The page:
Mexico has been wondering how the powerful drug lord known as El Chapo’s accomplices got their hands on the blueprints to dig a tunnel with such precision. The answer could be quite simple: They may have had them for years.
MEXICO CITY — Ever since the powerful drug lord known as El Chapo escaped from a maximum-security prison through a mile-long tunnel that opened right into the shower of his cell, Mexico has been wondering how his accomplices got their hands on the blueprints to operate with such pinpoint precision.
The answer could be quite simple: They may have had them for years.
It turns out that the prison is a virtual replica of another lockup that El Chapo, whose real name is Joaquín Guzmán Loera, broke out of in 2001 in an almost equally audacious escape.
In other words, he essentially broke out of the same prison twice.
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Authorities believe that for his first escape — by some accounts, he broke out by sneaking out in a laundry cart — Guzmán had the help of a top prison security official who went on to become a trusted member of his Sinaloa cartel.
Investigators think that the confederate, Dámaso López, may have taken a copy of the blueprints for the other prison when he left his job around the time of Guzmán’s earlier escape, a senior Mexican law enforcement official said.
And since the layout of the two prisons is virtually identical, and they were built within a few years of each other, those blueprints could have come in handy when planning this month’s breakout.
The official said that López was now a prime suspect in the hunt for the people who planned and carried out this month’s escape. Beyond the possible blueprints, López is believed to have close knowledge of the layout of the prisons and security procedures. The tunnel makers may have also had the GPS coordinates for Guzmán’s shower stall.
Authorities have so far detained seven prison employees, including four whose job was to watch closed-circuit television monitors that showed Guzmán’s cell and three guards.
But López remains at large.
López was charged with drug trafficking in a 2011 indictment filed in federal court in Virginia, and in 2013 he was described as Guzmán’s right-hand man and a senior lieutenant in the Sinaloa cartel in a statement by the Treasury Department.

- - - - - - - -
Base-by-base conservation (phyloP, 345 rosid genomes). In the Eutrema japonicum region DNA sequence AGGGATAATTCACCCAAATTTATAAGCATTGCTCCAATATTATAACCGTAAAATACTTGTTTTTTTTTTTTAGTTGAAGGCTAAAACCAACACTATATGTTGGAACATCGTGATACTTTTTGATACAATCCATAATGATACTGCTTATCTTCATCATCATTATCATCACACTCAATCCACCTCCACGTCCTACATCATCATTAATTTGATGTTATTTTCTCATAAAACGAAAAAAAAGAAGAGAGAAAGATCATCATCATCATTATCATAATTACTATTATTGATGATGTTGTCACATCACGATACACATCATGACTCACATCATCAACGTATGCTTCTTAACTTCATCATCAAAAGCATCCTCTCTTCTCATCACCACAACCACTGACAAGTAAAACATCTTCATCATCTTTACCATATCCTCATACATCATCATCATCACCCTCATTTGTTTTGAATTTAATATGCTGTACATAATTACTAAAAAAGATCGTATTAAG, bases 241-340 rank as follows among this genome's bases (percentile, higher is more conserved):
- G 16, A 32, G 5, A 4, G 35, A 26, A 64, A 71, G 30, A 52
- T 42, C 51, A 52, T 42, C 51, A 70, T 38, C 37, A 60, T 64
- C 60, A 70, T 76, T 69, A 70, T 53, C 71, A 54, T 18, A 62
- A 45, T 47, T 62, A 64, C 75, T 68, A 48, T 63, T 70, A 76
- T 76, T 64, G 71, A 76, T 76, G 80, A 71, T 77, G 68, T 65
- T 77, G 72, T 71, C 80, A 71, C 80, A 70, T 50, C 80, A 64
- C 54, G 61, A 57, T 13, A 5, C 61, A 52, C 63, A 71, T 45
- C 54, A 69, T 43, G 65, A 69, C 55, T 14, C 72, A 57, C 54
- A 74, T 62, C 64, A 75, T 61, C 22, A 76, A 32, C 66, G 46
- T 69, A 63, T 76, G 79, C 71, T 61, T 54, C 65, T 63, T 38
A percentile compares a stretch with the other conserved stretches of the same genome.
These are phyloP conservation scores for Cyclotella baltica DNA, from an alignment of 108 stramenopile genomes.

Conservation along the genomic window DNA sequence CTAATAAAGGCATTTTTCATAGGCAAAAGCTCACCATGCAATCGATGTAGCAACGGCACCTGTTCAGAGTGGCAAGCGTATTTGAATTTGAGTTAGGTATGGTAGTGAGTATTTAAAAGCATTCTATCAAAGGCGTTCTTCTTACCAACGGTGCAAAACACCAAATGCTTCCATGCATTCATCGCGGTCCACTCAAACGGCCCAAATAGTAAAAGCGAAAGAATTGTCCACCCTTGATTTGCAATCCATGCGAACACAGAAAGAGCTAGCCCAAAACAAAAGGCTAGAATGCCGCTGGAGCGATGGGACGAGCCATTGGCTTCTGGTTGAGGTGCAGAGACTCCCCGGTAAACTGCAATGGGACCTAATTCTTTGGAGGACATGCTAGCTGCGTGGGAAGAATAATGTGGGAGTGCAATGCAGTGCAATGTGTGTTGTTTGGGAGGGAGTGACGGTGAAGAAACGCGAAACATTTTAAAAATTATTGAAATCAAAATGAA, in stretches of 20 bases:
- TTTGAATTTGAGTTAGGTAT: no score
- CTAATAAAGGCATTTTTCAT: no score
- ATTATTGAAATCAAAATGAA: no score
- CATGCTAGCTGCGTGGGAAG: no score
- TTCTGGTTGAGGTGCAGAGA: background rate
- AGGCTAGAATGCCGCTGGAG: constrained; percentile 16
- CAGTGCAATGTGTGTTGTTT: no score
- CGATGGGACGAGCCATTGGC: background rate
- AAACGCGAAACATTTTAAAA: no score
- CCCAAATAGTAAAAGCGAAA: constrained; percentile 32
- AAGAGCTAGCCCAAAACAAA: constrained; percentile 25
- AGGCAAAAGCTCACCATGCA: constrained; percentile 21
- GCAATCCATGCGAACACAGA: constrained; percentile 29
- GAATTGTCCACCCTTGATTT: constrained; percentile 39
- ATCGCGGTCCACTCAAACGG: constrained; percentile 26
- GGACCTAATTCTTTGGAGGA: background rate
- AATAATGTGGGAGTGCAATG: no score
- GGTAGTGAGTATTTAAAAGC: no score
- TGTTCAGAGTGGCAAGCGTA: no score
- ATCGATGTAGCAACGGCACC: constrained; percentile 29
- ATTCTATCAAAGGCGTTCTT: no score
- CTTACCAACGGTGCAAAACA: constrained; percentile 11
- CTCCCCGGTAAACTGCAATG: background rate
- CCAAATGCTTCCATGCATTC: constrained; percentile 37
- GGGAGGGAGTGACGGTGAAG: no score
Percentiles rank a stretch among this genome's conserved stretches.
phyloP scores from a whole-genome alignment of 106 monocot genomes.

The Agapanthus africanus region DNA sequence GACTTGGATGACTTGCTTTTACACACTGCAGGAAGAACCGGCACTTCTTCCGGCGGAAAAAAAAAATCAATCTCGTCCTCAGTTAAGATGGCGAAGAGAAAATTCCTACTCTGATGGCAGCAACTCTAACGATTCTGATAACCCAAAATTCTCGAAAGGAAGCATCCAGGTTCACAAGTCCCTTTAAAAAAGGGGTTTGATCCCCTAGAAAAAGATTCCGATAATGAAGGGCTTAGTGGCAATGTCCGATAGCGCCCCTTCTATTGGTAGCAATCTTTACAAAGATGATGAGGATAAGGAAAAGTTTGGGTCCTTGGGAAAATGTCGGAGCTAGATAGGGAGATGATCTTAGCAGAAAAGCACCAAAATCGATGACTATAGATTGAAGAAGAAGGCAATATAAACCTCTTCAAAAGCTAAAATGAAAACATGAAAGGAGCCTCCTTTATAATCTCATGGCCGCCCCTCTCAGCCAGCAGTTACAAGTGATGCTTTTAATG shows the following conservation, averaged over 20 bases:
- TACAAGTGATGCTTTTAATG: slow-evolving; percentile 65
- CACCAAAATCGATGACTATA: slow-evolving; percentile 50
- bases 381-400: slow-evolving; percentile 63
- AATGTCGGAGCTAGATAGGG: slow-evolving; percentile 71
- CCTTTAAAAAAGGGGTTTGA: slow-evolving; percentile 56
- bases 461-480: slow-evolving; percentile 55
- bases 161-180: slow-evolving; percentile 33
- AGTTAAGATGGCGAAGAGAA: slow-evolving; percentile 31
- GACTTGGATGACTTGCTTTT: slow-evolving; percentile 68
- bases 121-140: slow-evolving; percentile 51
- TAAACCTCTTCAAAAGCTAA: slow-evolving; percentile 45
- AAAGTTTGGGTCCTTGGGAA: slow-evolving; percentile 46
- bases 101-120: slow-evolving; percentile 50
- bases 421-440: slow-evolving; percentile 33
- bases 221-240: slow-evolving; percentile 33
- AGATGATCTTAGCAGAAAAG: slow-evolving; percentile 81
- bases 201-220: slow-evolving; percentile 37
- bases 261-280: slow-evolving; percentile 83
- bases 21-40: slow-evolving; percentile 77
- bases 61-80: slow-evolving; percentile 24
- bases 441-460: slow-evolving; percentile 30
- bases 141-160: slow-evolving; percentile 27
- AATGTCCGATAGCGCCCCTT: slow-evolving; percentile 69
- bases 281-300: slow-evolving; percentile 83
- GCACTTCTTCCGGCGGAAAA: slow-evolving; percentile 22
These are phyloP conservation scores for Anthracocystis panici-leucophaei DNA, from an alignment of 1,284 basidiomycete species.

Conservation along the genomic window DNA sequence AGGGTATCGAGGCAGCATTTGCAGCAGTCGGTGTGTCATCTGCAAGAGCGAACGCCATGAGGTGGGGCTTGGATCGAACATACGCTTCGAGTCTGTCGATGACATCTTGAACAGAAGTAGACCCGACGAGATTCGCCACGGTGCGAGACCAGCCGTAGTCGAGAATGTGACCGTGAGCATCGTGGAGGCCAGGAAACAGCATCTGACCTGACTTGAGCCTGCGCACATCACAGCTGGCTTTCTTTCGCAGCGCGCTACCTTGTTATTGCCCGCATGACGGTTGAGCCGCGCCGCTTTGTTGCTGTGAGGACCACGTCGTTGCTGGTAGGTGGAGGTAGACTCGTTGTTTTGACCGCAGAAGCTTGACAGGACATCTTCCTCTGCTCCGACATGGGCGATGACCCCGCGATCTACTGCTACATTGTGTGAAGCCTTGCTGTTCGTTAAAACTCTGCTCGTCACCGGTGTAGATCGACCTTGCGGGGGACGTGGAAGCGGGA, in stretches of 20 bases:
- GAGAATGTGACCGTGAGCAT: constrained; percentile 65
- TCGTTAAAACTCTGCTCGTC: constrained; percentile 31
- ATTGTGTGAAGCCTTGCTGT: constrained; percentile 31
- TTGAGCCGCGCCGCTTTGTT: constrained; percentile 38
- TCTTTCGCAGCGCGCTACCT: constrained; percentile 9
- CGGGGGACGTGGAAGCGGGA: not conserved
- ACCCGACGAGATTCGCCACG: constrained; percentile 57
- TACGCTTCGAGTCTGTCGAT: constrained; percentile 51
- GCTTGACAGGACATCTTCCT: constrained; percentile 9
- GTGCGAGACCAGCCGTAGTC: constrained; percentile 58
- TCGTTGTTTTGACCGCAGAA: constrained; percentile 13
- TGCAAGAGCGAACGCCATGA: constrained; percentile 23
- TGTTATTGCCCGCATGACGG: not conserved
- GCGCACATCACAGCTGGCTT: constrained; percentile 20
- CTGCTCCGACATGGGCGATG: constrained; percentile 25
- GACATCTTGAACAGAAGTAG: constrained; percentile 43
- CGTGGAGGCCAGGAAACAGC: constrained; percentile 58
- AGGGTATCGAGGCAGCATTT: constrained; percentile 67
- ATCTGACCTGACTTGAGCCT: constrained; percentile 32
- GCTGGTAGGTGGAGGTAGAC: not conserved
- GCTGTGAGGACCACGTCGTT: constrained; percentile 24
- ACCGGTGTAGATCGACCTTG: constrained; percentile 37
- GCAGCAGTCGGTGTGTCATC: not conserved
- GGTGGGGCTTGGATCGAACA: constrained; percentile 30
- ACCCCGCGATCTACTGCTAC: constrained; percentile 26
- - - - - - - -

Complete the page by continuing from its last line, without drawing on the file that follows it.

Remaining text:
The tunnel that Guzmán used to escape included ventilation and lighting and extended for about a mile, under the prison walls, ending in a shaft that opened in a hole about 20 inches by 20 inches in the floor of the tiny shower of his cell.
There was little room for error. Being off by a foot or two would have meant failure.
“Certainly they needed the blueprints,” Interior Secretary Miguel Ángel Osorio Chong said in a news conference last week, although he did not say how Guzmán’s henchmen may have gotten them.
The prison that he escaped from this month, about an hour’s drive from Mexico City, is known as Altiplano, or Federal Social Readaptation Center No. 1, because it was the first of a new set of modern prisons. Construction was completed in 1990, and the center opened in 1991, according to a book by the prison’s first director, Juan Pablo de Tavira.
The prison that Guzmán escaped from in 2001 is Federal Social Readaptation Center No. 2. Located near Guadalajara and commonly known as Puente Grande, it was constructed from 1990 to 1993, according to the book.
A third prison with the same design near Matamoros on the border with Texas was finished in 1994.
The senior Mexican law enforcement official, who spoke on the condition of anonymity because the investigation into Guzmán’s escape is continuing, confirmed that the design for the three prisons was the same.
Satellite images of the prisons show virtually identical layouts. Information available on government websites shows that the prisons were each designed to hold 724 inmates and that the facilities each comprise 300,313 square feet.
After Guzmán’s escape, Mexicans were flabbergasted this week when authorities announced that a computer containing blueprints to another high-security jail, this one in Mexico City, had been stolen. Authorities said the drawings were not the final ones, but they were reported to have moved some prisoners to different cells to protect against possible breakout plans.